Tuesday, September 28
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Hunting incident causes uproar

13 Sep 2020 By MOHAMMED TAHA

Two citizens have been arrested for hunting a mountain gazelle in South Sharqiyah and violating the wildlife law, according to the Environment Authority. 

The accused have been referred to the competent authorities to complete legal procedures against them.

Last week, a criminal court in Muscat convicted two accused of killing a gazelle and punished them with six-month prison terms and a fine of RO1,000 each. 

The latest incident has evoked strong reactions among citizens on social media. especially on Twitter. 

One citizen said, “Preserving the nation’s wealth is a national duty that must be adhered to by everyone; we do not expect the authorities to monitor us, but rather each one of us must be watching himself.”

Hashem al Battashi asked, “What is this barbarism and recklessness? I hope that a new decision will be issued increasing the penalty to five years and minimum RO5,000 as fine.”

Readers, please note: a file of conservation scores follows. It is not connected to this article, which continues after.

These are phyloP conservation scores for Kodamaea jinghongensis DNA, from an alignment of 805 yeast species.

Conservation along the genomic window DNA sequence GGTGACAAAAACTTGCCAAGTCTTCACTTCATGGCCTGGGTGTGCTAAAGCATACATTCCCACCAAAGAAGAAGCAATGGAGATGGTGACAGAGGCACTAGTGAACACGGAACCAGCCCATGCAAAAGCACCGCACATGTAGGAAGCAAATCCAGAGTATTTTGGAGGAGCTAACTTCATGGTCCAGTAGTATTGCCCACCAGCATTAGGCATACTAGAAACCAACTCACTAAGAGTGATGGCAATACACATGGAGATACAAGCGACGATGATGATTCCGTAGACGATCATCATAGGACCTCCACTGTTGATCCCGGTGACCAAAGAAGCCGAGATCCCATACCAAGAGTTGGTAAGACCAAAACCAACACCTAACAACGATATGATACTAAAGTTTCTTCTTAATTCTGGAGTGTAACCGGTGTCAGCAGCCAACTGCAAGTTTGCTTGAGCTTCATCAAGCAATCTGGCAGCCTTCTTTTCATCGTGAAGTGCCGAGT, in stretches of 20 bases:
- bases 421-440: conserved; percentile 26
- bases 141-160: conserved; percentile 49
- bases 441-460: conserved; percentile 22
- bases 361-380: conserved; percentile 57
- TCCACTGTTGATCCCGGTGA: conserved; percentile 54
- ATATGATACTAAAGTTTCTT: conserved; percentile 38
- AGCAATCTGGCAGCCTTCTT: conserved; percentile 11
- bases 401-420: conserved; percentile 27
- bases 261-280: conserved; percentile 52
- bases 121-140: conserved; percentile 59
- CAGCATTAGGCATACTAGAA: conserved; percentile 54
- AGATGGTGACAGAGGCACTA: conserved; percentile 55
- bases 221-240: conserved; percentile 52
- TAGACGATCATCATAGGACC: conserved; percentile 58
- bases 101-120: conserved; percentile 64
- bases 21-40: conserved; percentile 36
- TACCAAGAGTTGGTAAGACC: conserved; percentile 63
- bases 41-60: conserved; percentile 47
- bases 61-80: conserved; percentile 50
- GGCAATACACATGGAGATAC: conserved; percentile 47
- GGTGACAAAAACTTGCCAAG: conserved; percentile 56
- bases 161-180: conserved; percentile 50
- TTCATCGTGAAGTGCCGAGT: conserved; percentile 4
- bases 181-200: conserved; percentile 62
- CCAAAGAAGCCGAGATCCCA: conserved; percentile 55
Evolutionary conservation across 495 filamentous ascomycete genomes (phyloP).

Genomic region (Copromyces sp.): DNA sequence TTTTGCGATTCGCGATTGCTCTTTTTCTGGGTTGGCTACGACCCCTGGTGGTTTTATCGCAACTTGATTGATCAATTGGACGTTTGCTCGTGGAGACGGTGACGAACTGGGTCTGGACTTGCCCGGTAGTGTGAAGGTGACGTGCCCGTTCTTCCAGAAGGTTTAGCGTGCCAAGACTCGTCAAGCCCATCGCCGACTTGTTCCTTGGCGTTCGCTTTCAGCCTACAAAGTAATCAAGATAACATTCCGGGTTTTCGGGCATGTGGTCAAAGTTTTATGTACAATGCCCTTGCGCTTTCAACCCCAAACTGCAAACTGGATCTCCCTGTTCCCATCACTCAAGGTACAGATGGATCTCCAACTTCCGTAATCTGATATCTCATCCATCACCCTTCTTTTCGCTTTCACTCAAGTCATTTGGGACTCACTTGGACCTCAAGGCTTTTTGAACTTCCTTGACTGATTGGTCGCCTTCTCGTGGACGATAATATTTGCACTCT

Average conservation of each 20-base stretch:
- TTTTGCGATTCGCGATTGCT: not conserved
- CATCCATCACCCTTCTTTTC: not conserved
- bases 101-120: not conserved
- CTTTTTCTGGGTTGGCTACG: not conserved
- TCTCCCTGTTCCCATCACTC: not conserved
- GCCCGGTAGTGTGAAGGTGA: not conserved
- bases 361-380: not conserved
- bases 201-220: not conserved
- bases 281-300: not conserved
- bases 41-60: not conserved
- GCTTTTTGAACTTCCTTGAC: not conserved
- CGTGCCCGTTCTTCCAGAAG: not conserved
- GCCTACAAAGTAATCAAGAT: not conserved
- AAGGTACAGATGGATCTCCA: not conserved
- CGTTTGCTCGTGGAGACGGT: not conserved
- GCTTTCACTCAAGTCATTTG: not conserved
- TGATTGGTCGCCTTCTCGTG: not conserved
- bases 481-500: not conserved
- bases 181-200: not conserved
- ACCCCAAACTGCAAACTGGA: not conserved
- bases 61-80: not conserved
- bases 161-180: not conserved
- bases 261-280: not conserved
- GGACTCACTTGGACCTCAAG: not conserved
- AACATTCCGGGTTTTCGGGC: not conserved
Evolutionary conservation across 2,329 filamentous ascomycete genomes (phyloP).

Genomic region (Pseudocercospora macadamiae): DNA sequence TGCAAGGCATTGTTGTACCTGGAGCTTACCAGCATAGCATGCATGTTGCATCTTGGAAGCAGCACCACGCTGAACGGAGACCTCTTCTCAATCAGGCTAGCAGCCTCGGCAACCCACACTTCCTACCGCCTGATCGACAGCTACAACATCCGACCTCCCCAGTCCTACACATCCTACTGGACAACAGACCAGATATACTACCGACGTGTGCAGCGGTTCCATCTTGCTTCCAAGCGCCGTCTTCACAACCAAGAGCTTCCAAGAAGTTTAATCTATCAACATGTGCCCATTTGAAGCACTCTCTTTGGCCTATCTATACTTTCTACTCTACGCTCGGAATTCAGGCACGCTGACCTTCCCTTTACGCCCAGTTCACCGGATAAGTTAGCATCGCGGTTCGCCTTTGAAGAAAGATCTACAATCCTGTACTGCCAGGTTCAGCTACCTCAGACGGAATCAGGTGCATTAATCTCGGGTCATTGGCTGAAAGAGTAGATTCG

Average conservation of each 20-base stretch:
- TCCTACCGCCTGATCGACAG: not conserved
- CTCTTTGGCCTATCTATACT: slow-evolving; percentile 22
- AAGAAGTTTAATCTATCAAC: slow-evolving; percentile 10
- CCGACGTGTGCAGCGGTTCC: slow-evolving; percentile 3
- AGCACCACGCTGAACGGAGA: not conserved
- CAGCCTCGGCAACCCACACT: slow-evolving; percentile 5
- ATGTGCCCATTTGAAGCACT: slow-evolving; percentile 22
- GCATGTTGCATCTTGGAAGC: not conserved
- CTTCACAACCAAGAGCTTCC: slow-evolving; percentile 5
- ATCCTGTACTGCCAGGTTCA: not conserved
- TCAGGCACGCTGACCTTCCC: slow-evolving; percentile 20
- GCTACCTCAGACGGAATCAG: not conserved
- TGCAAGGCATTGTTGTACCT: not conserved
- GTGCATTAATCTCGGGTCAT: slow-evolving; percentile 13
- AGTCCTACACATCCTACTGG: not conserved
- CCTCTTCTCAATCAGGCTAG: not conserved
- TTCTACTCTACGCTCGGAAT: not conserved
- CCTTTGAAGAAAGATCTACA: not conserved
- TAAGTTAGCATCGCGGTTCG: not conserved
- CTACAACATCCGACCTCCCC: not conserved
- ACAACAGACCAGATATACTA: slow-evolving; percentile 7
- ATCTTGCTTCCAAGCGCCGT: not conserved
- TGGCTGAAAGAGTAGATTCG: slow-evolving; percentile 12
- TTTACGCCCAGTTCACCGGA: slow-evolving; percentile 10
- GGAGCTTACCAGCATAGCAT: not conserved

Another citizen said offenders should be punished with a fine of RO10,000 and imprisonment from one to three years. 

“This is the least punishment, because nature is precious and these animals are priceless. They deserve more,” he added.

“All thanks to the Wildlife Protection Units and the Royal Oman Police. It is desirable to re-legislate the law on hunting in terms of stricter penalties for these acts that threaten the environment,” said Abdullah al Hajry.

Another tweet read: “I hope that the names of the violators and their photos are published as an example to others so that these acts are not repeated.”

Another concerned citizen tweeted: “We hope to establish a nature park that will protect these animals, because every day we hear about such incidents. This nature park will be a national landmark, and would be a pleasure for people to see these animals closely.”

According to Article 15 (b) of the Law on Nature Reserves and Wildlife Conservation, anyone who deliberately kills, hunts or smuggles any animal or bird will be imprisoned for a term not less than six months and not more than five years. 

The law also stipulates a fine not less than RO1,000 and not more than RO5,000 (either of the two).

The Environment Authority urges everyone to be responsible towards the environment and protect animals. 

 

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